Film is different. And I’m not so wedded to one specific technology. Film obviously, well maybe not so obviously, has gone through a whole set of enormous changes in the last 30 years. Editing started off with double system, flatbeds, and, now…I don’t believe any of the people working for me in editing have ever handled film, it’s all about digital. Shooting is no longer on film and people have moved on. I mean, there have been losses, formats that I loved, like Super 8. It’s very hard to get Super 8 processed these days.
I wonder whether the experience of losing the tangibility, physicality of the medium, changed anything in the approach?
I’m sure it does, but I’m not sure what it is exactly. It’s certainly a lot easier to edit film than it was 20, 30 years ago. It’s a lot easier to work with multiple cameras. My Netflix series, Wormwood, was sometimes shot with 10 cameras on an interview. The B-Side was done with four. So, putting all of that together in the old days would’ve been a big deal. Now it’s pretty straightforward.
You’ve let go of your trademark Interrotron in The B-Side.
Yeah, and in these Netflix series I didn’t use it either. I’m still using it but not slavishly. It seems to me appropriate in some instances and not appropriate in others. Now, I like to think that I’m capable of doing other things. I don’t think the essence of my art is on that device. And I like making it clear.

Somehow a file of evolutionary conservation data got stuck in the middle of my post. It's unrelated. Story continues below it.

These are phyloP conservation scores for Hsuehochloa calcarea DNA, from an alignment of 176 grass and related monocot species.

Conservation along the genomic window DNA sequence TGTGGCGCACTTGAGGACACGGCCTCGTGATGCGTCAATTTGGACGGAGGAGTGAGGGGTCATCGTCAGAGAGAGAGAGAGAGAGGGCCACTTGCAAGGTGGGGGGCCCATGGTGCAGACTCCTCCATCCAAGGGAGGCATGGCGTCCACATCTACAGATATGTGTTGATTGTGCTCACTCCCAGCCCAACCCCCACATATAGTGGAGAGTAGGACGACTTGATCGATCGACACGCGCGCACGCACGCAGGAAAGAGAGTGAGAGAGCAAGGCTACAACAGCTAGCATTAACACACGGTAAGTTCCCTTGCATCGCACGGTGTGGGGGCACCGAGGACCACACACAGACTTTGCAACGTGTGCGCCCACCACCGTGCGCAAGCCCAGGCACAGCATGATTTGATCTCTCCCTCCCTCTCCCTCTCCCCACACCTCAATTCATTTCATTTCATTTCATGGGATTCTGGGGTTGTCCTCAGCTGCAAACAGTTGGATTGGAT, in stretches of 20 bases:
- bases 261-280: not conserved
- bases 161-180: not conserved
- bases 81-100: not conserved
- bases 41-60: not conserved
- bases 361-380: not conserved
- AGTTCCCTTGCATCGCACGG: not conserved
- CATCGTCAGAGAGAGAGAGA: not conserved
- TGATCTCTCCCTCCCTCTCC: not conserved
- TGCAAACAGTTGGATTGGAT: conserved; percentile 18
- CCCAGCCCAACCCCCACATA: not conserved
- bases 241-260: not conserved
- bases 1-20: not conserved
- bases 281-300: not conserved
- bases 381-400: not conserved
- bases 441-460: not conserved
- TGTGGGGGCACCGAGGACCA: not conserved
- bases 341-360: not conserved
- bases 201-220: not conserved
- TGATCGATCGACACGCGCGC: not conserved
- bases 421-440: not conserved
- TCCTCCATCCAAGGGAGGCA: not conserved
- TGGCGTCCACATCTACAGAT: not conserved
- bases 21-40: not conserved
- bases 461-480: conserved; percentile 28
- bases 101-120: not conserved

It does give you a sense of presence of sorts, I’d assume? Is this what makes the experience different?
It’s different because it creates a connection between two people and the possibility of eye contact. There’s something very strange about it, but it works. I mean, I never thought, when I first had the idea, this could possibly work. People aren’t going to want to do this. Cause you’re basically looking at each other’s live video images, looking at screens. Except they’re two-way mirrors. So that you’re both looking at each other’s live image, but essentially the effect is of people looking at each other, as if I’m looking at you right now. It’s strange. There’s nothing quite like it.
Is this something people find difficult?
No. I thought they would.
Many people don’t look at each other when they talk.
I think it makes it easier. I know it does. I’ve used it, you know, literally hundreds, and hundreds, and hundreds of times.
Do you ever feel sort of disappointed, when the project is over and you have to part ways with your characters?
Yeah, sometimes. But I’ve been connected with a lot of people over the years that I filmed. I still see Stephen Hawking from time to time. McNamara is dead, but I saw him three years after the film was finished. And I hope Elsa’s gonna be with us for a while. She’s not disappearing.
Some of her observations are unlikely gems.
She has a way of actually coming up with metaphors. Her metaphysical metaphors are good as anything I’ve ever read or anything I’ve heard. You know, we have the cones and we have the ice cream, so why not put the ice cream on the cones? It’s fantastic.
When describing Polaroid’s history she basically explained the nature of disappearance.
You know, she’s great. She’s profound. Ridiculous and profound at the same time. I think that’s the best combination there is. For me, the highest.